Most simply, diversifying a portfolio means purchasing multiple kinds of investments that respond differently to the same event.
However, before you buy anything, you need to determine your risk tolerance. Many variables impact your risk tolerance, like time horizon, growth requirement, market experience, and other characteristics.
Your risk tolerance can range from aggressive to conservative, and as you diversify your portfolio, you want to do it with your risk tolerance level in mind. The more aggressive you are, the more likely you will be to own “equities,” more commonly called “stock.” Stock or stock funds typically increase as the stock market goes up. They provide good growth opportunities but are relatively risky.
When people think of investing, they often think of purchasing stock. However, another type of investment called “fixed income” or more commonly “bonds” has different characteristics than stocks. Bonds have risks, but they come from different situations than stocks. Additionally, bonds have less risk than stocks and offer less return as a result.
Other kinds of investments, like real estate, commodities, and more exotic offerings, have different characteristics than stocks and bonds. Be extremely sure that you understand both the returns and the risks that exist.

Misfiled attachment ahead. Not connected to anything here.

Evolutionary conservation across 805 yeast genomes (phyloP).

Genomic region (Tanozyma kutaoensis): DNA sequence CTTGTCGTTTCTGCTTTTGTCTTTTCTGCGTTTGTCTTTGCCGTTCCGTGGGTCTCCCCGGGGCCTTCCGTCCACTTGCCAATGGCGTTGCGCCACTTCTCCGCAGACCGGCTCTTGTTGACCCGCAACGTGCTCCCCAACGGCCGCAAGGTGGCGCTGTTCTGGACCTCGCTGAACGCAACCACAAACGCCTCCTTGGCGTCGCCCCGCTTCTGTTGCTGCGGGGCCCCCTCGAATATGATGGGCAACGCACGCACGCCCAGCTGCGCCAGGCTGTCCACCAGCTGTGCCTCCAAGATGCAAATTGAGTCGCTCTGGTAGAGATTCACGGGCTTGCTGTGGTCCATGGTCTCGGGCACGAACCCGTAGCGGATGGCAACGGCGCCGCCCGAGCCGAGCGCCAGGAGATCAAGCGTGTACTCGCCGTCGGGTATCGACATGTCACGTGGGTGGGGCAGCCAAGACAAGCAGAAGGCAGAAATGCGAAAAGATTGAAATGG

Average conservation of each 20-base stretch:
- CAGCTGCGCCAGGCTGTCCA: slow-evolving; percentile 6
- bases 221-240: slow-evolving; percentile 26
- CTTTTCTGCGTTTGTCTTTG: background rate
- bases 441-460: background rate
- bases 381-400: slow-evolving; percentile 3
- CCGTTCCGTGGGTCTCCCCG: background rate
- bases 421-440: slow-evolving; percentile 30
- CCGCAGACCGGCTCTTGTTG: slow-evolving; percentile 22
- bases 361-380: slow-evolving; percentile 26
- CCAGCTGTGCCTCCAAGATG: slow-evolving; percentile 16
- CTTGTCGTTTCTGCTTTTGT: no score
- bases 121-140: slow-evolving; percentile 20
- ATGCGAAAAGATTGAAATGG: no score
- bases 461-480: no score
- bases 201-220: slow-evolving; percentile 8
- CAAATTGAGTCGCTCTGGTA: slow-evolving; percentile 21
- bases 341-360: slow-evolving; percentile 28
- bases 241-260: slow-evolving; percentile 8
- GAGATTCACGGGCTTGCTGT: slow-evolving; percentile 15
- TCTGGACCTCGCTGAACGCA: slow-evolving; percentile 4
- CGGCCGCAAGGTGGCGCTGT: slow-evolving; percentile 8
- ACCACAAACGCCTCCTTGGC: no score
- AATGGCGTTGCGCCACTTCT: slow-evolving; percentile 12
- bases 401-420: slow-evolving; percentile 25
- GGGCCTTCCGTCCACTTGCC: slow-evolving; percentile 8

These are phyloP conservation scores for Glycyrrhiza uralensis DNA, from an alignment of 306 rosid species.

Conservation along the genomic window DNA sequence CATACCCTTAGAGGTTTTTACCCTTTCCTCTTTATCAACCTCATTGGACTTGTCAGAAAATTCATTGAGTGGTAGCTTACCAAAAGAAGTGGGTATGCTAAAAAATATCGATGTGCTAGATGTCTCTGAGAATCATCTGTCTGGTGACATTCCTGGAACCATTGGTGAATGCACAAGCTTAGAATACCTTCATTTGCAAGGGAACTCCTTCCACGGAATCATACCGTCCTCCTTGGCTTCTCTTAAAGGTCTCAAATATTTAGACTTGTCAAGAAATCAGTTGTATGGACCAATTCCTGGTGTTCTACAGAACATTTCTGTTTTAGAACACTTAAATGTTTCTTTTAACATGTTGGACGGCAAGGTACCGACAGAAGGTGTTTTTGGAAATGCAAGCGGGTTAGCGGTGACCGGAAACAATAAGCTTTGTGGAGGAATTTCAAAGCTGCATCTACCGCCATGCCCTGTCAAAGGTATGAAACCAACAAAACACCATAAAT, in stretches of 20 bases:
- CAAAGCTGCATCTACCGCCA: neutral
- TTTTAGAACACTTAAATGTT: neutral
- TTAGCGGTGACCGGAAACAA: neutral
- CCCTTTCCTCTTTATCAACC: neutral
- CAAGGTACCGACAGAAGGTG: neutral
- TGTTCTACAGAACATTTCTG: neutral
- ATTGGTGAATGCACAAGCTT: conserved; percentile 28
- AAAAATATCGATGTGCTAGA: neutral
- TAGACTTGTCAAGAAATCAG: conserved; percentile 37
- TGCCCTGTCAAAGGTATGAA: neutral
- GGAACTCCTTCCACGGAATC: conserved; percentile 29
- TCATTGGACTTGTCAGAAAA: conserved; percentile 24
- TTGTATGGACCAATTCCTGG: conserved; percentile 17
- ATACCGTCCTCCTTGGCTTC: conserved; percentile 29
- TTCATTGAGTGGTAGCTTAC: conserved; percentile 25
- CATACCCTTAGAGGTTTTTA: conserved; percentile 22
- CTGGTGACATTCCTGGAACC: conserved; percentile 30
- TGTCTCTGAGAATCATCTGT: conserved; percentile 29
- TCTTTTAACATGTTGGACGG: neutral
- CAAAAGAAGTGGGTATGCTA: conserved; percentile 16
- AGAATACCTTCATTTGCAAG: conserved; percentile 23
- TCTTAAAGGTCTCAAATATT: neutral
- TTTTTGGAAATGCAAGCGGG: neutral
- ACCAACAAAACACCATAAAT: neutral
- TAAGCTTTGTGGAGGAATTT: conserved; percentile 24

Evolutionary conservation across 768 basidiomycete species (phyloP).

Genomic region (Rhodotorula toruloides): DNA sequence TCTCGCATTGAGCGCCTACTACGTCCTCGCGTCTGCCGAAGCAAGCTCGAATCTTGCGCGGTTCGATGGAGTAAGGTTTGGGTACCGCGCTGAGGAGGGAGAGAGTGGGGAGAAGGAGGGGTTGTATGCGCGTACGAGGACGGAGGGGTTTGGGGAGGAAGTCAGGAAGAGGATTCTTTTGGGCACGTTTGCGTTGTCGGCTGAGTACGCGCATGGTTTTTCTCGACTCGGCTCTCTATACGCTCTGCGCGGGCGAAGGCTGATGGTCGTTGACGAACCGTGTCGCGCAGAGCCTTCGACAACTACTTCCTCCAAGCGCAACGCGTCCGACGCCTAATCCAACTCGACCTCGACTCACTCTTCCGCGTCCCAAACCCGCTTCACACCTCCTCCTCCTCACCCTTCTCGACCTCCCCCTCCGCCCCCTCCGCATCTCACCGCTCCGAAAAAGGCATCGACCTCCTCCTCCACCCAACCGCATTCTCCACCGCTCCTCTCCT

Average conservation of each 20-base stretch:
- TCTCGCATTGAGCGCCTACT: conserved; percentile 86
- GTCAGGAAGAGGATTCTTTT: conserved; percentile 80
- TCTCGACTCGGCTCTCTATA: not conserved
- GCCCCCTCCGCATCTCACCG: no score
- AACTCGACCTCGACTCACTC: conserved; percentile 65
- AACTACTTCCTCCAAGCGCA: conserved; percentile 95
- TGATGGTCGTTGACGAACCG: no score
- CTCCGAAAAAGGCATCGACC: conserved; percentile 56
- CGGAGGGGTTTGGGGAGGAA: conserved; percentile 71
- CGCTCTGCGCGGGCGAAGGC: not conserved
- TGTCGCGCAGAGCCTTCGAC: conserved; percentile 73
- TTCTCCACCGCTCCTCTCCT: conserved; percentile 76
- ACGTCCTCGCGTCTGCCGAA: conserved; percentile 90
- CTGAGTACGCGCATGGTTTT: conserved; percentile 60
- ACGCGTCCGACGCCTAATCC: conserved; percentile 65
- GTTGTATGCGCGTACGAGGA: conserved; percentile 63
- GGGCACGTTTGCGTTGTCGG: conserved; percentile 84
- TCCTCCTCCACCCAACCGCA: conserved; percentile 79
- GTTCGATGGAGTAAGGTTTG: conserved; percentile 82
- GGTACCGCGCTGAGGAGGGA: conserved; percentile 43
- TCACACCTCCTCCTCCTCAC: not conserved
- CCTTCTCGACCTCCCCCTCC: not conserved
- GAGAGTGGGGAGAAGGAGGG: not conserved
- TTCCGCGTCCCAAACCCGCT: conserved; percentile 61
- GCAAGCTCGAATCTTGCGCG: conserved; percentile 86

Without getting too far into the weeds, you will want to diversify within your stock and bond funds, as well. Stocks divide into many categories including large, medium, small, domestic, international, and sectors. Bonds also divide into categories including government, corporate, high quality, junk, and international. Work with a financial planner to be sure you understand the risks of each of these potential investments.
Take time to understand your portfolio, know what you own, and be sure it matches your risk tolerance. It could lower both your stress and potential issues in a poor market environment.
Even though Peggy is answering questions, this article is educational, not investment advice. Investing is risky, and you can lose money. Talk to your financial team about any strategies before you implement them.